It seems that every Tuesday in 2013 since January 8 has been positive on the Dow. And this past Tuesday was no exception. Now that sounds like a trend to put money on -- buy the SPDR Dow Jones Industrial Average ETF (DIA) at the close each Monday and close out the position late on Tuesday.
The Dow and S&P 500 both hit new all-time highs once again on Wednesday, while the Nasdaq hit its highest level since November 2000. The “risk on” allocation of new investment capital into cyclicals continues, although Wednesday saw leadership from defensive sectors Consumer Staples, Utilities, and Telecom, along with Financials. Nevertheless, ConvergEx reports that the average correlation of the ten S&P business sectors to the overall index averaged 82% last month. While that is below the 86% averag...
BMY - Bristol-Myers Squibb Co. – Shares in drug maker, Bristol-Myers Squibb Co., are ripping higher today, up 6.5% at $44.94, the highest level in more than a decade, ahead of the release of the American Society of Clinical Oncology (ASCO) 2013 Annual Meeting abstracts tonight. The ASCO Annual Meeting begins on May 31st in Chicago. Options on BMY are far more active than usual today, with overall volume topping 64,000 contracts by 12:25 p.m. ET, versus average daily volume of around 11,400 c...
We are starting to see some very extreme readings on our monthly and weekly index charts since there has been no correction this year. I posted below first the monthly chart of the S&P 500 going back 15 years showing bollinger bands – rarely do we get above the upper one, and never have we been this far above. Then below that I posted (with 4 charts of 4 years each) the weekly data and you can see we are at a rare time we are above the weekly bollinger band as well. This non stop rally is getting very historical.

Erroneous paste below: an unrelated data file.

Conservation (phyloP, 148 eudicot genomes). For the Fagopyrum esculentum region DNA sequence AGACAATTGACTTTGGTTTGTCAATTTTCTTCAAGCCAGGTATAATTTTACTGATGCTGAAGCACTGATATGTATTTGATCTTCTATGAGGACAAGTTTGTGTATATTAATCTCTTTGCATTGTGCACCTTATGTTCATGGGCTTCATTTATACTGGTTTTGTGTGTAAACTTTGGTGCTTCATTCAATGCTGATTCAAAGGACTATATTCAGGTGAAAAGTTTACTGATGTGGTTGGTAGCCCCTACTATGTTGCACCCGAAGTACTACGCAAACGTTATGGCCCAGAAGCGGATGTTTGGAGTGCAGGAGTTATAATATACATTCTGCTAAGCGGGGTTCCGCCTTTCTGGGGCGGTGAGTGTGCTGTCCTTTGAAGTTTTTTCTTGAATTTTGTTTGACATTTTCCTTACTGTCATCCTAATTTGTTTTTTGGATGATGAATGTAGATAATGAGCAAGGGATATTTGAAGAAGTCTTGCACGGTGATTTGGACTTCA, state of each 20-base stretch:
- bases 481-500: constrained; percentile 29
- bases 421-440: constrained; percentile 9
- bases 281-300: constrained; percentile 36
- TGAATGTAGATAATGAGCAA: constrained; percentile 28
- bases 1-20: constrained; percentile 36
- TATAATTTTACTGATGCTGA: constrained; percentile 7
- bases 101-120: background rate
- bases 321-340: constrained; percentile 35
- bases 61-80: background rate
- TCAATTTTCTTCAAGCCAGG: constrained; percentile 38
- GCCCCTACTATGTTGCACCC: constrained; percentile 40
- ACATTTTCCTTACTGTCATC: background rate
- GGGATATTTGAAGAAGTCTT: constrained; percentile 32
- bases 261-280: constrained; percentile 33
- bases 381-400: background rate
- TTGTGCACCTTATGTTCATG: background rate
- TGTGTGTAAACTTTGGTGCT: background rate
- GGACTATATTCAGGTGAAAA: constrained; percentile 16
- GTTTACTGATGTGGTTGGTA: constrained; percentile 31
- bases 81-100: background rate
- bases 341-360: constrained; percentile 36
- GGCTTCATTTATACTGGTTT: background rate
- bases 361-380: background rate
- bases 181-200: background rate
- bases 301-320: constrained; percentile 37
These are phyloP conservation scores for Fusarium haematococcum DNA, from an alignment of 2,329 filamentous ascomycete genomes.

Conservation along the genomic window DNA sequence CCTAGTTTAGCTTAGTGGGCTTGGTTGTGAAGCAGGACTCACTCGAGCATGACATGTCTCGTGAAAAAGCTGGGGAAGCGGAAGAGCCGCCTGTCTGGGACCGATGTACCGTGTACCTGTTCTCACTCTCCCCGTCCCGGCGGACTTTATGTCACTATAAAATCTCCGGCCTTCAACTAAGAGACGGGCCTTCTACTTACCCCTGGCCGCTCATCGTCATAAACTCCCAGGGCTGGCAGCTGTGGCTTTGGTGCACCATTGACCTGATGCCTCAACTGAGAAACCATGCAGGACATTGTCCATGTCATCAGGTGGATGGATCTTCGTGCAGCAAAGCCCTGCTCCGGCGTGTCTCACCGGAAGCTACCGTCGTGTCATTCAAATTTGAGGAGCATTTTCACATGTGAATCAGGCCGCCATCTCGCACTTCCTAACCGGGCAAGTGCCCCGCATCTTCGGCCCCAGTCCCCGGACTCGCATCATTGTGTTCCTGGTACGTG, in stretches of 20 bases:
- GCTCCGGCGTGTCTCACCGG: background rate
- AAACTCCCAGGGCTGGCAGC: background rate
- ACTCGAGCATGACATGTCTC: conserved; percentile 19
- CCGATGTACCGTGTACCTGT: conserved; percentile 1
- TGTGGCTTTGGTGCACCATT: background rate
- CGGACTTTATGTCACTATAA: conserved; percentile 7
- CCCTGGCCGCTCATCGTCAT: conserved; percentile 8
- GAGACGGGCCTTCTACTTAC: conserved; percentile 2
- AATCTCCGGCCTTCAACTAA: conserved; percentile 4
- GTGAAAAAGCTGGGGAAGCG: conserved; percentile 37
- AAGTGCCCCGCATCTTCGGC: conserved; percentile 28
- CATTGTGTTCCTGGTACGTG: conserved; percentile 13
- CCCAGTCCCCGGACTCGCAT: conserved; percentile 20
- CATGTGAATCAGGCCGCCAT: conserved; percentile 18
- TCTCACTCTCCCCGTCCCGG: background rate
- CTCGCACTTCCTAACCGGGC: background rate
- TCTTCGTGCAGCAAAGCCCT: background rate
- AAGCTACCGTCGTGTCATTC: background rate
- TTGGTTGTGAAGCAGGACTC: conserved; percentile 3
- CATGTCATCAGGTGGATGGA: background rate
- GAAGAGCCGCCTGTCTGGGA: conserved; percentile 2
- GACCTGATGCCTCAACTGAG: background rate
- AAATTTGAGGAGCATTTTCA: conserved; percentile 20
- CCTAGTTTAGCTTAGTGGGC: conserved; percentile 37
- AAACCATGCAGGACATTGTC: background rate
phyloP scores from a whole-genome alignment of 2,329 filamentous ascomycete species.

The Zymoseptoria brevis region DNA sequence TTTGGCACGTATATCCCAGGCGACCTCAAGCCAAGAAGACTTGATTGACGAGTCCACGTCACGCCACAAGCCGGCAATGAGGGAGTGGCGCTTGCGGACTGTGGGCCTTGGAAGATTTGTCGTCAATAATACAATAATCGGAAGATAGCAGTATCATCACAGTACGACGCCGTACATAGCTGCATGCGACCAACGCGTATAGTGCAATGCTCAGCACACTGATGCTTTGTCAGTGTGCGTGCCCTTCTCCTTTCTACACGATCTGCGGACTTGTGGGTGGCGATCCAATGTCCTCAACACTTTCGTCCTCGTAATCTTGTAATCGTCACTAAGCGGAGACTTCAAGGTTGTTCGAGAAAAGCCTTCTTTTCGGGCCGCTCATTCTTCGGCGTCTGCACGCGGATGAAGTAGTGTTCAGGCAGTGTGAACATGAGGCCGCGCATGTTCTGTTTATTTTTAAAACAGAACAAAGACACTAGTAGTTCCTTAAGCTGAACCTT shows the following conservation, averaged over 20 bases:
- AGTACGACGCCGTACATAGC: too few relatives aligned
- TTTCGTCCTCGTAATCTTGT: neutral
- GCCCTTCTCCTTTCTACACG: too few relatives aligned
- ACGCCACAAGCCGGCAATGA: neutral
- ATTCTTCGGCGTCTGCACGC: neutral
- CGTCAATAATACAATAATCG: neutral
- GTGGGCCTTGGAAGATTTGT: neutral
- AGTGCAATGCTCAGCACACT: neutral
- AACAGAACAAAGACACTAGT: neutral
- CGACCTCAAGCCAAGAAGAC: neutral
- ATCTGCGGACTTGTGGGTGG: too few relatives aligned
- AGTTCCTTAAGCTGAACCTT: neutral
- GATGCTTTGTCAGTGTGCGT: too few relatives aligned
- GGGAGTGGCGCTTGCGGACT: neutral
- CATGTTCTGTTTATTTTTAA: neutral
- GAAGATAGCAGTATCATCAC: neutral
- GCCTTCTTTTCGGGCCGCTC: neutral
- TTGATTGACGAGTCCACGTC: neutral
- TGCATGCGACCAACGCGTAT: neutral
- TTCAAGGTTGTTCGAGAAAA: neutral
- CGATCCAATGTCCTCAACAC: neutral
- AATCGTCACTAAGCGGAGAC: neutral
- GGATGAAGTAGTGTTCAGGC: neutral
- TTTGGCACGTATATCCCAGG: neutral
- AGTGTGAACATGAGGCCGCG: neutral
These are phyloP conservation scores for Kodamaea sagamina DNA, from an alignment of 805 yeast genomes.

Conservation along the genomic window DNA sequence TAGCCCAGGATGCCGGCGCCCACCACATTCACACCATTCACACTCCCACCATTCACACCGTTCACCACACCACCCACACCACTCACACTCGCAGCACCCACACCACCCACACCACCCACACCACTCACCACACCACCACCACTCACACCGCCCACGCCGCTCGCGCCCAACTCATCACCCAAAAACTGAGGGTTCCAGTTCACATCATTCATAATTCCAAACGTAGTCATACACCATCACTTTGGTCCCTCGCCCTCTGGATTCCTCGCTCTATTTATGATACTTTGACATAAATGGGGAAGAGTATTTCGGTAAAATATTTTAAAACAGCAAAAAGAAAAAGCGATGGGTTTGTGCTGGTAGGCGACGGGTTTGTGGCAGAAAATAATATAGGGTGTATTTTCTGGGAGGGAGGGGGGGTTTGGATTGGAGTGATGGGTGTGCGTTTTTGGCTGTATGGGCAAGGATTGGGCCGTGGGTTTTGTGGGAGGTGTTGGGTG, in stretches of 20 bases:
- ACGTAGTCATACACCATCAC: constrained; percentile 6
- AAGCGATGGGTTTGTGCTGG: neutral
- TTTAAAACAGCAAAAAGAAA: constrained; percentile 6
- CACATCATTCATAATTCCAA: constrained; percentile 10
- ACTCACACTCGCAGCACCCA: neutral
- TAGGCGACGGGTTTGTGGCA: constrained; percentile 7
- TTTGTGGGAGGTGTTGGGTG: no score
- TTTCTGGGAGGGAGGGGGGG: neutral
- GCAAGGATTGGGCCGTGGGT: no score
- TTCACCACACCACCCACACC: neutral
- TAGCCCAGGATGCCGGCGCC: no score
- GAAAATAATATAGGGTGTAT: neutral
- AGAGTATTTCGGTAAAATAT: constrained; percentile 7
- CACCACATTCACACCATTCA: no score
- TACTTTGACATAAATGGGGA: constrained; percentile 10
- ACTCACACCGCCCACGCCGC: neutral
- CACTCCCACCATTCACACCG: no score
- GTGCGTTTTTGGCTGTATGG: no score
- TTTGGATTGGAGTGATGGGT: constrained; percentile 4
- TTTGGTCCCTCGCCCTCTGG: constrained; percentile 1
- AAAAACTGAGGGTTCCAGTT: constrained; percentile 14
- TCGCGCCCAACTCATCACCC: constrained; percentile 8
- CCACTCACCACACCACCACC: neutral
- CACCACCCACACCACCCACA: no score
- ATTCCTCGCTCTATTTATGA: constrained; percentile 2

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Stock market posts another record setting week, but the big news came after Friday’s close.
Courtesy of NASA
The stock market put on another record setting show with the Dow Jones Industrial Average (NYSEARCA:DIA) closing at a record high 15,118 and the S&P 500 (NYSEARCA:SPY) closing at 1633.70, another all time closing high.
For the week, the Dow Jones Industrial Average (NYSEARCA:DIA) gained 1%, the S&P 500 (NYSEARCA:SPY) climbed 1.2%, the Nasdaq Composite (NYSEARCA:...
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Well, well, well....it is good to know that there are others in the scientific arena who believed that YMI Bioscience's data (cough - Gilead) is a better drug than Incyte's Jakafi. Now, the definitive data are still unknown, but there was enough evidence from a Phase 2 trial to take a small risk for a huge reward. So, let's forget about Apple (AAPL), and do nothing but biotechs from now until Congress passes universal health care coverage for prescriptions....and drive the prices down so that research and development is no longer feasible to conduct in the US. Even Seattle Genetics (SGEN) has been on a tear as of late...